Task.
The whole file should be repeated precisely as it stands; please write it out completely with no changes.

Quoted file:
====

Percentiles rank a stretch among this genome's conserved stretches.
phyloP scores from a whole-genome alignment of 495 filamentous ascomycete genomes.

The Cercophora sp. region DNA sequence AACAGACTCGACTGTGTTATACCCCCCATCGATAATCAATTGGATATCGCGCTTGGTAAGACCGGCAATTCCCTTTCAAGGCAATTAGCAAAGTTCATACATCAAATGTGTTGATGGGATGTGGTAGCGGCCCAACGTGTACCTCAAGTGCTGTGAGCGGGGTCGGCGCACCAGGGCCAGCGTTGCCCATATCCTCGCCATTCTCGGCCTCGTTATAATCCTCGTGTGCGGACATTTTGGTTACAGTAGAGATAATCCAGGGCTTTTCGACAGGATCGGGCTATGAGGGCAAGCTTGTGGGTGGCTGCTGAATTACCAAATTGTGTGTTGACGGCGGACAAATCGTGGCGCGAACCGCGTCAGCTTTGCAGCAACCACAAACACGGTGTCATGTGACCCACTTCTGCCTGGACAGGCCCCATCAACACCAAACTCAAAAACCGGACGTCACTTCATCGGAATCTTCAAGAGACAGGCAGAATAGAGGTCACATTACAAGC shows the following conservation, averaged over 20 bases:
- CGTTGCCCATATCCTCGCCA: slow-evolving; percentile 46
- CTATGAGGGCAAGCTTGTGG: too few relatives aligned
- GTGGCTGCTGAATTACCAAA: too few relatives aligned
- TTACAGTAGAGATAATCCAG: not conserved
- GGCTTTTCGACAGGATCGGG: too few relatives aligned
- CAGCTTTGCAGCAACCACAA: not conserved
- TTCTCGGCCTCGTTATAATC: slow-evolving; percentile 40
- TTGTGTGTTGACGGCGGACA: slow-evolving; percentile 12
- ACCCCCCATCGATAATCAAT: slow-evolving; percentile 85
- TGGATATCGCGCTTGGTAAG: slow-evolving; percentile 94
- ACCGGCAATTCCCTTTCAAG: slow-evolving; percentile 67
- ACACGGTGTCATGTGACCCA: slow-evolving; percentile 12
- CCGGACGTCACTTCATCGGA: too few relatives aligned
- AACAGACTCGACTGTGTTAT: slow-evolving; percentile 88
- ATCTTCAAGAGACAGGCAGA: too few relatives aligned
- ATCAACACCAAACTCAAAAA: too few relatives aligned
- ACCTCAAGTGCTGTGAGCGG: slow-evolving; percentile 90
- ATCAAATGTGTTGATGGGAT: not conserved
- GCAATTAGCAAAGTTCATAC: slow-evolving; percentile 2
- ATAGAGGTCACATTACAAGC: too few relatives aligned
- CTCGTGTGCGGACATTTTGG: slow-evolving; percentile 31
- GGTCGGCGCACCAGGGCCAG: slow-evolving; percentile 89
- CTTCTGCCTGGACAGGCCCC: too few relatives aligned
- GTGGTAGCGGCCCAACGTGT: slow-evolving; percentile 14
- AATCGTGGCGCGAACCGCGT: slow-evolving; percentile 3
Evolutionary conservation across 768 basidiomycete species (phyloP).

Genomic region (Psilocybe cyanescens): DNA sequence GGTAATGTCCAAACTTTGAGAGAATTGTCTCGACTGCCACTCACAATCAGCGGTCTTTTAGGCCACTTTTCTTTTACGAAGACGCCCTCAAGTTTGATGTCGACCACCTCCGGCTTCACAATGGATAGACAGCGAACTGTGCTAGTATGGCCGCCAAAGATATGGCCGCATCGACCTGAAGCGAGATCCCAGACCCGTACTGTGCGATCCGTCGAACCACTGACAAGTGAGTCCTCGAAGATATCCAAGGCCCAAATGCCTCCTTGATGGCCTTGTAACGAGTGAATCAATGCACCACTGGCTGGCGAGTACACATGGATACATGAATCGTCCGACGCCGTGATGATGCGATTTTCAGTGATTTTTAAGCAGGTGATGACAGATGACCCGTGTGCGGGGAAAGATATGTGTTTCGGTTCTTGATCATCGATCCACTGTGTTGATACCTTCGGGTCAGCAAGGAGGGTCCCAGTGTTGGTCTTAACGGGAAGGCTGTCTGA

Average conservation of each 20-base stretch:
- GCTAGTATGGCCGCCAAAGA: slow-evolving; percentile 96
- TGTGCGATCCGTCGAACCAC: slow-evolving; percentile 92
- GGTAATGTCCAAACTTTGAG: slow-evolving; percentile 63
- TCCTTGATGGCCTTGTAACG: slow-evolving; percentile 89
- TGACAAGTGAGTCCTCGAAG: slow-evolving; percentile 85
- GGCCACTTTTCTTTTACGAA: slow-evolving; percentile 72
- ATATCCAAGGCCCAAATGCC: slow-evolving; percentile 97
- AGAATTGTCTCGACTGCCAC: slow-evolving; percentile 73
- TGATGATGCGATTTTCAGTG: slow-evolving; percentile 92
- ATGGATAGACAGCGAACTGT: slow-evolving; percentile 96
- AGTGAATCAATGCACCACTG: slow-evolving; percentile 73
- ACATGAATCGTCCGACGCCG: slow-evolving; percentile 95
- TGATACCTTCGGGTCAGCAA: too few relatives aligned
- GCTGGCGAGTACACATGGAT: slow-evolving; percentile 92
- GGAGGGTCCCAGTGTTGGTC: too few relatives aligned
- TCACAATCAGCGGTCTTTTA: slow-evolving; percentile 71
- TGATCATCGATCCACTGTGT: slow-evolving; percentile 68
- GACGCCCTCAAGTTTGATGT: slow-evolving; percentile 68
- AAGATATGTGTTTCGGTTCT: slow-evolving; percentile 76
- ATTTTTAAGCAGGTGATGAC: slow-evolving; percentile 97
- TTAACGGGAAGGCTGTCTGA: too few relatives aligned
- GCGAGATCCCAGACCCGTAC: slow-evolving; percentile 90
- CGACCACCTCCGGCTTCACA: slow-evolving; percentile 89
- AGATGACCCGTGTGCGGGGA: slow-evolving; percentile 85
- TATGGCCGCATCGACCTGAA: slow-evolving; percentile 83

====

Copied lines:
Percentiles rank a stretch among this genome's conserved stretches.
phyloP scores from a whole-genome alignment of 495 filamentous ascomycete genomes.

The Cercophora sp. region DNA sequence AACAGACTCGACTGTGTTATACCCCCCATCGATAATCAATTGGATATCGCGCTTGGTAAGACCGGCAATTCCCTTTCAAGGCAATTAGCAAAGTTCATACATCAAATGTGTTGATGGGATGTGGTAGCGGCCCAACGTGTACCTCAAGTGCTGTGAGCGGGGTCGGCGCACCAGGGCCAGCGTTGCCCATATCCTCGCCATTCTCGGCCTCGTTATAATCCTCGTGTGCGGACATTTTGGTTACAGTAGAGATAATCCAGGGCTTTTCGACAGGATCGGGCTATGAGGGCAAGCTTGTGGGTGGCTGCTGAATTACCAAATTGTGTGTTGACGGCGGACAAATCGTGGCGCGAACCGCGTCAGCTTTGCAGCAACCACAAACACGGTGTCATGTGACCCACTTCTGCCTGGACAGGCCCCATCAACACCAAACTCAAAAACCGGACGTCACTTCATCGGAATCTTCAAGAGACAGGCAGAATAGAGGTCACATTACAAGC shows the following conservation, averaged over 20 bases:
- CGTTGCCCATATCCTCGCCA: slow-evolving; percentile 46
- CTATGAGGGCAAGCTTGTGG: too few relatives aligned
- GTGGCTGCTGAATTACCAAA: too few relatives aligned
- TTACAGTAGAGATAATCCAG: not conserved
- GGCTTTTCGACAGGATCGGG: too few relatives aligned
- CAGCTTTGCAGCAACCACAA: not conserved
- TTCTCGGCCTCGTTATAATC: slow-evolving; percentile 40
- TTGTGTGTTGACGGCGGACA: slow-evolving; percentile 12
- ACCCCCCATCGATAATCAAT: slow-evolving; percentile 85
- TGGATATCGCGCTTGGTAAG: slow-evolving; percentile 94
- ACCGGCAATTCCCTTTCAAG: slow-evolving; percentile 67
- ACACGGTGTCATGTGACCCA: slow-evolving; percentile 12
- CCGGACGTCACTTCATCGGA: too few relatives aligned
- AACAGACTCGACTGTGTTAT: slow-evolving; percentile 88
- ATCTTCAAGAGACAGGCAGA: too few relatives aligned
- ATCAACACCAAACTCAAAAA: too few relatives aligned
- ACCTCAAGTGCTGTGAGCGG: slow-evolving; percentile 90
- ATCAAATGTGTTGATGGGAT: not conserved
- GCAATTAGCAAAGTTCATAC: slow-evolving; percentile 2
- ATAGAGGTCACATTACAAGC: too few relatives aligned
- CTCGTGTGCGGACATTTTGG: slow-evolving; percentile 31
- GGTCGGCGCACCAGGGCCAG: slow-evolving; percentile 89
- CTTCTGCCTGGACAGGCCCC: too few relatives aligned
- GTGGTAGCGGCCCAACGTGT: slow-evolving; percentile 14
- AATCGTGGCGCGAACCGCGT: slow-evolving; percentile 3
Evolutionary conservation across 768 basidiomycete species (phyloP).

Genomic region (Psilocybe cyanescens): DNA sequence GGTAATGTCCAAACTTTGAGAGAATTGTCTCGACTGCCACTCACAATCAGCGGTCTTTTAGGCCACTTTTCTTTTACGAAGACGCCCTCAAGTTTGATGTCGACCACCTCCGGCTTCACAATGGATAGACAGCGAACTGTGCTAGTATGGCCGCCAAAGATATGGCCGCATCGACCTGAAGCGAGATCCCAGACCCGTACTGTGCGATCCGTCGAACCACTGACAAGTGAGTCCTCGAAGATATCCAAGGCCCAAATGCCTCCTTGATGGCCTTGTAACGAGTGAATCAATGCACCACTGGCTGGCGAGTACACATGGATACATGAATCGTCCGACGCCGTGATGATGCGATTTTCAGTGATTTTTAAGCAGGTGATGACAGATGACCCGTGTGCGGGGAAAGATATGTGTTTCGGTTCTTGATCATCGATCCACTGTGTTGATACCTTCGGGTCAGCAAGGAGGGTCCCAGTGTTGGTCTTAACGGGAAGGCTGTCTGA

Average conservation of each 20-base stretch:
- GCTAGTATGGCCGCCAAAGA: slow-evolving; percentile 96
- TGTGCGATCCGTCGAACCAC: slow-evolving; percentile 92
- GGTAATGTCCAAACTTTGAG: slow-evolving; percentile 63
- TCCTTGATGGCCTTGTAACG: slow-evolving; percentile 89
- TGACAAGTGAGTCCTCGAAG: slow-evolving; percentile 85
- GGCCACTTTTCTTTTACGAA: slow-evolving; percentile 72
- ATATCCAAGGCCCAAATGCC: slow-evolving; percentile 97
- AGAATTGTCTCGACTGCCAC: slow-evolving; percentile 73
- TGATGATGCGATTTTCAGTG: slow-evolving; percentile 92
- ATGGATAGACAGCGAACTGT: slow-evolving; percentile 96
- AGTGAATCAATGCACCACTG: slow-evolving; percentile 73
- ACATGAATCGTCCGACGCCG: slow-evolving; percentile 95
- TGATACCTTCGGGTCAGCAA: too few relatives aligned
- GCTGGCGAGTACACATGGAT: slow-evolving; percentile 92
- GGAGGGTCCCAGTGTTGGTC: too few relatives aligned
- TCACAATCAGCGGTCTTTTA: slow-evolving; percentile 71
- TGATCATCGATCCACTGTGT: slow-evolving; percentile 68
- GACGCCCTCAAGTTTGATGT: slow-evolving; percentile 68
- AAGATATGTGTTTCGGTTCT: slow-evolving; percentile 76
- ATTTTTAAGCAGGTGATGAC: slow-evolving; percentile 97
- TTAACGGGAAGGCTGTCTGA: too few relatives aligned
- GCGAGATCCCAGACCCGTAC: slow-evolving; percentile 90
- CGACCACCTCCGGCTTCACA: slow-evolving; percentile 89
- AGATGACCCGTGTGCGGGGA: slow-evolving; percentile 85
- TATGGCCGCATCGACCTGAA: slow-evolving; percentile 83